Russian Cows Benefit From Acupuncture

Russian academic authorities have to reconsider questions of what constitutes scholarship.

December 17, 2017

Russia gave the world many things: Sputnik, the first man in space, the most powerful explosion of a hydrogen bomb, an endless flow of oil and gas, and, most recently, cow acupuncture. The Highest Attestation Commission in Moscow awarded a doctorate in biology to veterinarian Dmitry Kapralov for his dissertation entitled “Morpho-functional characteristic of biologically active points in diagnostics and therapy of acute catarrhal afterbirth endometritis in cows in experiment.” The dissertation was defended far away from Moscow, in Primor’e State Agricultural University in the Far East. The author suggests inserting needles into specific points. And why not? If humans can benefit from acupuncture, so can cows.

Not everyone believes in the miracles of modern science. Some scholars remain pessimistic about the expected benefits of acupuncture, at least when it comes to cows. One may call them “old school” if they insist on evidence-based science, rigorous research, experimental design, randomized controlled trials, data collection, methodologies, etc. Only 12 committee members voted in favor of accepting the dissertation while the other nine voted against awarding the doctorate. And the nine were not the only non-believers. Mikhail Gelfand, himself a doctor of bioinformatics who, unlike most other Russian scholars, publishes in the west, was very skeptical about the discovery as well. In fact, some scholar activists were so skeptical that they publicly called cow acupuncture a sham, alleging fake science and putting the merits of the dissertation into doubt after it had been defended and accepted. Furthermore, by doing so, they challenged the highest authority of Russian science, the Highest Attestation Commission, that confirms doctorates.

But the situation is much more complicated. First, cow acupuncture is not necessarily a Russian invention, nor it is necessarily a sham. Studies on similar topics have been reported before, although this does not say anything about the quality of this particular dissertation. The split between the members of the Highest Attestation Commission voting for and against as well as the negative reaction of active members of the scholarly community point to a much larger division that exists in Russian academia. Russian academic authorities have to reconsider questions of what constitutes scholarship. What is science? Where is the line that delineates credible research from sham? Not answering these questions for a long time may present existential threats to the very notion of Russian science.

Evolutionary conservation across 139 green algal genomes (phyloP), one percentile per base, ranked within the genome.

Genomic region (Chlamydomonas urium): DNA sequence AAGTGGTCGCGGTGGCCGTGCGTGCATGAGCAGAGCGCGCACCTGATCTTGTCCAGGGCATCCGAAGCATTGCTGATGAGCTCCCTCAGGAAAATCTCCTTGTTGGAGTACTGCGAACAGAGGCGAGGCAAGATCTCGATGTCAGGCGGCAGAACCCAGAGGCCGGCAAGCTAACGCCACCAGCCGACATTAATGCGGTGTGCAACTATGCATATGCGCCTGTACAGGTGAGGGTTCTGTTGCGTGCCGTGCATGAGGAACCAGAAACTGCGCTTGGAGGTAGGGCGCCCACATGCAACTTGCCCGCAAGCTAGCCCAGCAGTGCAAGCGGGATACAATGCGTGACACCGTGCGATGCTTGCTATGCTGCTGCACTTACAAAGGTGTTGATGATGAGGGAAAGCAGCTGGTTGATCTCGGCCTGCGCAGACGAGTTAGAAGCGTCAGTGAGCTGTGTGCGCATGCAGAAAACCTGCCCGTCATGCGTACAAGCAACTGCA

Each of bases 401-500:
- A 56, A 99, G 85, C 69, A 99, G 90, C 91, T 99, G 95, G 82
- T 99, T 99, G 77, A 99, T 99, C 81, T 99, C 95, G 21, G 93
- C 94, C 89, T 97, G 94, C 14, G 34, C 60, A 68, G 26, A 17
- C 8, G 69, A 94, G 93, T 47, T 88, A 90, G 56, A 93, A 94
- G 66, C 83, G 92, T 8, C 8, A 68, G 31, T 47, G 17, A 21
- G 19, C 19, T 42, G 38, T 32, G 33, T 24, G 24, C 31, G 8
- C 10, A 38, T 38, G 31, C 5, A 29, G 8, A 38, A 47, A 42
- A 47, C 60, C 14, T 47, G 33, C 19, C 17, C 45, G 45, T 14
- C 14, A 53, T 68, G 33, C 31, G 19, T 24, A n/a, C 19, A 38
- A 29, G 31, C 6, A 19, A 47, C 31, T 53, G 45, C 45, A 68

Modern Russia is a country of limitless opportunities, including when it comes to doctorates. If one cannot earn a doctorate in a usual way, one can simply buy one. My study of the dissertations-for-sale market, conducted in 2009, discovered 169 firms that openly advertise their ghost-writing services. Those who lack money and experience, resort to plagiarizing the research of others and do it en masse. Dissernet, a community of volunteering scholars, has discovered thousands of plagiarized dissertations defended by high-ranking public figures, politicians, civil servants, and academics. Scholars have been very persistent in pursuing plagiarized dissertations and chastising their “would be” authors—so much so that a few years ago Mikhail Gelfand and his colleagues from Dissernet discovered an identical plagiarized dissertation, where chocolate was replaced with beef. This was the only word that a PhD seeker introduced to a dissertation already written and defended in Russia by someone else. To complicate the search, “dark chocolate” and “nut chocolate” were replaced with “imported beef” and “bone-in beef,” respectively. The beef-for-chocolate swap appears to be an equivalent replacement, given the prices on Russian consumer market. And that “beef” dissertation was successfully defended too. What remains unknown is whether that beef came from cows that benefited from acupuncture.

While Russian PhDs continue to multiply at a rapid pace, the increased recognition of their scholarly achievements from places outside of Russia is rather bleak. During its entire post-Soviet period starting in 1991, Russia managed to gain only two Nobel prizes, in 2000 and 2003, both in physics. And even those were given for things discovered in the 1980s, when the Soviet Union was alive and well. Russia needs more Nobel prizes. It is equally obvious that cow acupuncture—although arguably meriting a doctorate—is unlikely to bring Russia a Nobel Prize. Perhaps an Ig Nobel Prize instead. Every year, in a gala ceremony in Harvard University’s Sanders Theatre, genuine Nobel laureates hand prizes to winners—no cash attached. Ig Nobel Prizes were handed out for such achievements as the discovery of a female penis and a male vagina in a cave insect; the first scientific report of human blood in the diet of the hairy-legged vampire bat; studying the effects of wearing polyester, cotton, or wool trousers on the sex life of rats and for conducting similar tests with human males; and, not accidentally, sham acupuncture needles. One may suggest that the Russian Highest Attestation Commission should nominate cow acupuncture without delay. The time is short, as Ig Nobel Prizes are awarded in September and the selection procedure takes a while.


Ararat L. Osipian holds a Ph.D. in Education and Human Development from Peabody College of Education at Vanderbilt University. He conducts fieldwork on education corruption in the post-socialist space.

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Ararat L. Osipian

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